Protests over plant will continue, residents in China’s northeast say

People in Daqing, Heilongjiang say they will keep fighting a factory they fear will cause heavy pollution, despite local government saying project is on hold

PUBLISHED : Thursday, 16 February, 2017, 8:00am
UPDATED : Thursday, 16 February, 2017, 8:00am

Residents of a city near China’s border with Russia say they will continue their protest against an aluminium plant over pollution fears, even though the government says the project has been suspended.

The government announcement yesterday came after thousands of residents in Daqing, Heilongjiang province rallied at city hall on Tuesday, demanding that the plant being built by a subsidiary of China Zhongwang be discontinued.

On its Weibo account, the local government said the project would be put on hold to allow more time for discussion.

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But locals yesterday filmed trucks loaded with materials driving into the construction site.

Dozens of residents told the South China Morning Post they would rally again this morning against China Zhongwang.

One of them, who only gave his surname, Liu, for fear of reprisals, said about 5,000 people attended the three-hour rally on Tuesday.

He and several other organisers were taken to a police station afterwards and given a verbal warning for disrupting traffic.

“Everyone in Daqing is against this project,” he said. “The rallies are all self-started. The youngest members were only six or seven years old while the oldest ones were in their 70s.”

He said he spotted more than 50 police officers and six police cars during the rally on Tuesday.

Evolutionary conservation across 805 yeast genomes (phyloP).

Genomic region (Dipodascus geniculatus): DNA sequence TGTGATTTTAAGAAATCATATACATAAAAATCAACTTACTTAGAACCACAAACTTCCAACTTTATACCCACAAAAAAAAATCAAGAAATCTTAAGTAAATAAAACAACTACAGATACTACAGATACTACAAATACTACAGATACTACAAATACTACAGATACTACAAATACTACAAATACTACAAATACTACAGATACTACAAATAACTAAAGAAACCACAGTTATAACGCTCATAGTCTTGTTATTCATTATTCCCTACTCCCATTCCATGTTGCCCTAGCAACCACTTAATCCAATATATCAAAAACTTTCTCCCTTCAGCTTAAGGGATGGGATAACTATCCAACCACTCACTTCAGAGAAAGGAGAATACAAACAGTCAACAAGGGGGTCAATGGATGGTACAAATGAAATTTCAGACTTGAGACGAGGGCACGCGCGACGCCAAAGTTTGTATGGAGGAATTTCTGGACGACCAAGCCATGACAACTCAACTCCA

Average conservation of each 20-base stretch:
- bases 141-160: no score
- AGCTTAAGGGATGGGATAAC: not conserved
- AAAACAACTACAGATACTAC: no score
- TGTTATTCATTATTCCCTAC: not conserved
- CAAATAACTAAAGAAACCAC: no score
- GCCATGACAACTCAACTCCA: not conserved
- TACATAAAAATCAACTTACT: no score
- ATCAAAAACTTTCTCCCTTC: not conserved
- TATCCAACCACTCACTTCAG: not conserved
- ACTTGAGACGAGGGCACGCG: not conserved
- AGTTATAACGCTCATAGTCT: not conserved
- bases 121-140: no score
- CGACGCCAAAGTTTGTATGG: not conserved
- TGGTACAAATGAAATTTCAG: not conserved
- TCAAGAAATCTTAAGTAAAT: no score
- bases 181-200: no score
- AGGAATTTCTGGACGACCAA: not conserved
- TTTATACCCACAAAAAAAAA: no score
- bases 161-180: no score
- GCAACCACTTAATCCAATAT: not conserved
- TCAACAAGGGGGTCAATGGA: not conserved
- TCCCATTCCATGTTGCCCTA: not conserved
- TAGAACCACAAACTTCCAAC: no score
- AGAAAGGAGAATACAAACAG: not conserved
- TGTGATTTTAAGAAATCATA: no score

He said protesters were chanting “reject pollution, resist Zhongwang” during the rally.

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According to public documents, the project was approved in 2015. It is expected to generate 15 billion yuan (HK$17 billion) in revenue and 30,000 jobs, giving the local government 1.5 billion yuan in yearly tax revenue.

The plant’s location is less than 1km from a major reservoir. Three major universities are also in the vicinity.

“The processing plant is said to have more than 40 chimneys, from which major pollutants will be sent into the air,” Liu said.

A spokeswoman from Zhongwang in Hong Kong, Amanda Xu, said development had not yet begun at the plant site.

“As the project is still in the midst of planning, it does not affect our current operations.

“We will decide how or if this project will proceed after taking into consideration our internal study and other factors,” she said in a statement.

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She said the plant would fabricate aluminium products and was still in an initial preparation stage, and that development plans had yet to be finalised.

Xu said the company was committed to environmental protection, and that its production processes complied with international standards.

Liu said no local news organisations had reported on the rally on Tuesday.

Local residents have also reported that many state organisations, including hospitals and schools, had been instructing people not to discuss matters regarding the rally.